One hundred years ago, another opportunity arose. During a council in 1923, the Serbian genius Milutin Milankovi presented his leap-year corrective, spurring several Orthodox Churches to revise the Julian calendar. This entailed a thirteen-day leap forward in order to more fully accord with the sidereal cycle. Unfortunately, in a folly of judgment, they took but half-measures and retained the old Julian calendar’s reckoning of the spring equinox for determining Pascha. Thus, this bifurcated calendar has two spring equinoxes (manifesting a complete disharmony) with creation whereas the correction originally suggested by Dr. Milankovic is genius and in accord with the wisdom of the heavens. A confused mess has resulted. Waging ideological warfare, we pit a disintegrated ‘Revised Julian’ calendar which insults our God-given human reason against an uncorrected Julian calendar which has lost step with the heavens.
    We Orthodox speak theologically and most profoundly about Christ manifest in the cosmos, for we know that the contemplation of the work of His Hands orders the soul to its highest good. The Church also has, however, the charism to witness to this truth in her praxis, to do what She preaches. For this reason, let us use the calendar schism as a goad unto repentance, wherein we may move from calendric chaos to heliotic harmony, from fluorescent frenzy to concord with the cosmos, and from diabolic disintegration to a reintegration of relation with creation”.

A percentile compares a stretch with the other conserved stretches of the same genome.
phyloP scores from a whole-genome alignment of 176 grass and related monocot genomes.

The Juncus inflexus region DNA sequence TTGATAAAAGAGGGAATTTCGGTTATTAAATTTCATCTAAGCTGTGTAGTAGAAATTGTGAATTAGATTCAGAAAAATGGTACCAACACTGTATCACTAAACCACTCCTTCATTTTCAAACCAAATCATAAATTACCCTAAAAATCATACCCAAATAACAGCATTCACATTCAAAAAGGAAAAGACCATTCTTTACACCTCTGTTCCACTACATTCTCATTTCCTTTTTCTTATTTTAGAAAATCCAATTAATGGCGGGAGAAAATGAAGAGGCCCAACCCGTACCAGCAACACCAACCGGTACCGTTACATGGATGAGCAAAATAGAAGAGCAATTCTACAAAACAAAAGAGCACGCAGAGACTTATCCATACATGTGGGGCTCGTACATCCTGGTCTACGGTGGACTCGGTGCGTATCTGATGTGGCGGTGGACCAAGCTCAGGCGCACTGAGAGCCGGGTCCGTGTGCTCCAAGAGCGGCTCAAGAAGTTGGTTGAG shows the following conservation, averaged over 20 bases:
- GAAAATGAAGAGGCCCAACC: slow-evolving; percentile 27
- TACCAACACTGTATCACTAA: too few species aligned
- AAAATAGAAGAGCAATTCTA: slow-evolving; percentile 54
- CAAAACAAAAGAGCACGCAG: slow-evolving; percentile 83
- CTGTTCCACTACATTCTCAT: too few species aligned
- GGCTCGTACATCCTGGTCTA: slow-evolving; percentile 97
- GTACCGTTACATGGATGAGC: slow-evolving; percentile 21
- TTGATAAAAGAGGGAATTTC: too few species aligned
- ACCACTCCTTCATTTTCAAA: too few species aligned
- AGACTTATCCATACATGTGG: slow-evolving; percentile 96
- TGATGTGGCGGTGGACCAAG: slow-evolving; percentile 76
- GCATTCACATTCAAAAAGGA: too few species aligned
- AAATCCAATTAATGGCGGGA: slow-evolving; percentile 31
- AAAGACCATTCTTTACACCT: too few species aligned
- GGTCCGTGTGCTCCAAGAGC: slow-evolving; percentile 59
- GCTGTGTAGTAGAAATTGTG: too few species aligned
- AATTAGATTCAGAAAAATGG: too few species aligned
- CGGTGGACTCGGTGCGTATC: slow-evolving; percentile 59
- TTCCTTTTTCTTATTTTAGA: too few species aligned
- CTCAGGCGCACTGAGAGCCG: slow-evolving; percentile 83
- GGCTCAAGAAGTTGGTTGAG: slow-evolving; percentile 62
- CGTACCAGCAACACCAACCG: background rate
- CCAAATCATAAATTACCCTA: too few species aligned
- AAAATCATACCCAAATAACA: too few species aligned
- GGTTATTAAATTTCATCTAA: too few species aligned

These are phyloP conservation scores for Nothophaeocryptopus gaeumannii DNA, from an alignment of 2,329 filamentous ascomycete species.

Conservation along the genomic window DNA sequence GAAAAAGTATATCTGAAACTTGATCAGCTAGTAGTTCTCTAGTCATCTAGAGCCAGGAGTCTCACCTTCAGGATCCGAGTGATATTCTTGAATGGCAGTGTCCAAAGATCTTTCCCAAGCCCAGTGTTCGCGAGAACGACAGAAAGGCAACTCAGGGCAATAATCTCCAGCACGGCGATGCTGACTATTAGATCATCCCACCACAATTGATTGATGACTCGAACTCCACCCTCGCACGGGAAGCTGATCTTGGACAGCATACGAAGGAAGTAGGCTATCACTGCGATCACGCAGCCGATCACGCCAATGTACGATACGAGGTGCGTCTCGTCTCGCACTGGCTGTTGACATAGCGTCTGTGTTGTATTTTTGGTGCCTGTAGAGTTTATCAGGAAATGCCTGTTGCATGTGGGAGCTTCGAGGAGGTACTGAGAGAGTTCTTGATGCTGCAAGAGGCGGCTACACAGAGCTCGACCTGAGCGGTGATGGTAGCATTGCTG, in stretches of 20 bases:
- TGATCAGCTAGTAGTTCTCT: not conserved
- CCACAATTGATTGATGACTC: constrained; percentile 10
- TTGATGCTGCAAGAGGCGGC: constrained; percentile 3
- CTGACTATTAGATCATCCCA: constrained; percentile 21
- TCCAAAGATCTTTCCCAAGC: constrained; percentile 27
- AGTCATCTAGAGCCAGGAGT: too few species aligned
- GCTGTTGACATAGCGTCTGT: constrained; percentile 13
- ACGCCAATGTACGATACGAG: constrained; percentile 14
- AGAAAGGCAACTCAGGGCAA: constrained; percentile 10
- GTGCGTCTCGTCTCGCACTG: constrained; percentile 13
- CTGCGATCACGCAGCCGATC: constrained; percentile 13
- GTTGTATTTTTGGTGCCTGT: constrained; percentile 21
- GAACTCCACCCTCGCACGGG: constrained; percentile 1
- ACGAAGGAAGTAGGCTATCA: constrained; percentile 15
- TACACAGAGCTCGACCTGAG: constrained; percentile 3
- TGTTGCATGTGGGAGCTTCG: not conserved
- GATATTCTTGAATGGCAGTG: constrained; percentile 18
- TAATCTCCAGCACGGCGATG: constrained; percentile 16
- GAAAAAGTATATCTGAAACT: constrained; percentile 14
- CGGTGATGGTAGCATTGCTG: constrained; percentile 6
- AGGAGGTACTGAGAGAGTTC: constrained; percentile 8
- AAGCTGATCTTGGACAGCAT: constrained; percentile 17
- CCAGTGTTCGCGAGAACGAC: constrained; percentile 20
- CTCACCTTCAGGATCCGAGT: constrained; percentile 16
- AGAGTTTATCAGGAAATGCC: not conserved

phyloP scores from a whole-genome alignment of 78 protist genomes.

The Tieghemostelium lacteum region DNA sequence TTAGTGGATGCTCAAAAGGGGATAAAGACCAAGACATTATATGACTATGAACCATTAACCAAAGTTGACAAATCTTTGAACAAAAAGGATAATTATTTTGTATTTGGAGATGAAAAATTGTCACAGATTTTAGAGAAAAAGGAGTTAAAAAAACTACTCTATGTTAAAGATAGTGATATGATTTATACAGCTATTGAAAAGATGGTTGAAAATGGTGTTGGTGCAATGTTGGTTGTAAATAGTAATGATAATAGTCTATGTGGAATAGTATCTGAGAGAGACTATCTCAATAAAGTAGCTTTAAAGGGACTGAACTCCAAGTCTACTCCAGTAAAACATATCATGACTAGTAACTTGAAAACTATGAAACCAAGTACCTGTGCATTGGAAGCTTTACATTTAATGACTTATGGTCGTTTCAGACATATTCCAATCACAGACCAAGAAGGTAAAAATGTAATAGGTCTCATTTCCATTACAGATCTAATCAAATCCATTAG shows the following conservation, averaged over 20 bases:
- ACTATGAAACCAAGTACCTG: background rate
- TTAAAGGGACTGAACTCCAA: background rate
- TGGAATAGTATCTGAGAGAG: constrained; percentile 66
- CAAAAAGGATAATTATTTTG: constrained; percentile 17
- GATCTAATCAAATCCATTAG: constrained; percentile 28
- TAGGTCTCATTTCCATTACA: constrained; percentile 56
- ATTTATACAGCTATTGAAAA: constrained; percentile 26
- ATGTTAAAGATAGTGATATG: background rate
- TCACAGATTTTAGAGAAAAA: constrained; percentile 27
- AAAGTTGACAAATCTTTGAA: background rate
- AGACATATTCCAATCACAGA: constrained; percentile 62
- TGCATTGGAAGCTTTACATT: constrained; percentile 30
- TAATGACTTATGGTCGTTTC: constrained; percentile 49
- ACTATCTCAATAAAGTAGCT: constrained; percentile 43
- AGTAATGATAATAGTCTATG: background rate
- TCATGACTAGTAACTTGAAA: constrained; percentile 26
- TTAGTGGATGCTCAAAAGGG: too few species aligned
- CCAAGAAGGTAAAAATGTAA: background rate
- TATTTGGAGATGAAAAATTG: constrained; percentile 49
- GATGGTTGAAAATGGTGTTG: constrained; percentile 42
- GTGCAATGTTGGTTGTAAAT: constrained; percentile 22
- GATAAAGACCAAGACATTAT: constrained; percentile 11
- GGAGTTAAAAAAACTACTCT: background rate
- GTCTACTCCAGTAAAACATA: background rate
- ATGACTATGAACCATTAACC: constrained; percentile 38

2. Jupiter's Son on

    The obsession of some in the Orthodox Church in having a common date for Pascha overlooks several salient realities. First, Pascha is a bigger feast for the Orthodox than it is for the heterodox who, since the 14th Century and especially after the Reformation, steadily eroded concepts of fasting, abstinence, and penance during the Lenten season. Here in the U.S., Catholics merely give up meat on Ash Wednesday and the Fridays of Lent, and we’ve often seen the sorry spectacle of Irish Catholics whining to their bishops for a meat dispensation whenever St. Patrick’s Day falls on a Friday. Simply put, there’s no preparation for Pascha on the part of the heterodox–unless one thinks that silly gestures like giving up chocolate for Lent is proper preparation. Protestants in particular turned matters upside down and put Christmas at the apex of the Christian year, and that misguided focus steadily degenerated, to the point where Nativity season has been turned into an utterly debased and commercialized pagan Saturnalia Redux. Second, and relatedly, the Orthodox by and large don’t treat Lent & Pascha frivolously. Pascha isn’t about bunnies and pastels. Third, as the previous commenter notes, the Latin Pascha not infrequently winds up falling before the Jewish Passover. This year, it fell more than three weeks before it, which is utterly bizarre. In short, the separation between East and West has steadily grown over the centuries–to the point where it’s currently a vast chasm that isn’t going to be bridged by a starry-eyed quest for a common date for Pascha (even assuming that the Orthodox would accept such a thing, which most won’t).

  3. The easiest and most appropriate response to the paschal date controversy is for the RCC to change and adjust to the Orthodox position. This would be a sign of sincere interest in unity with the Orthodox. Obviously, other issues which are significantly more important, must be addressed.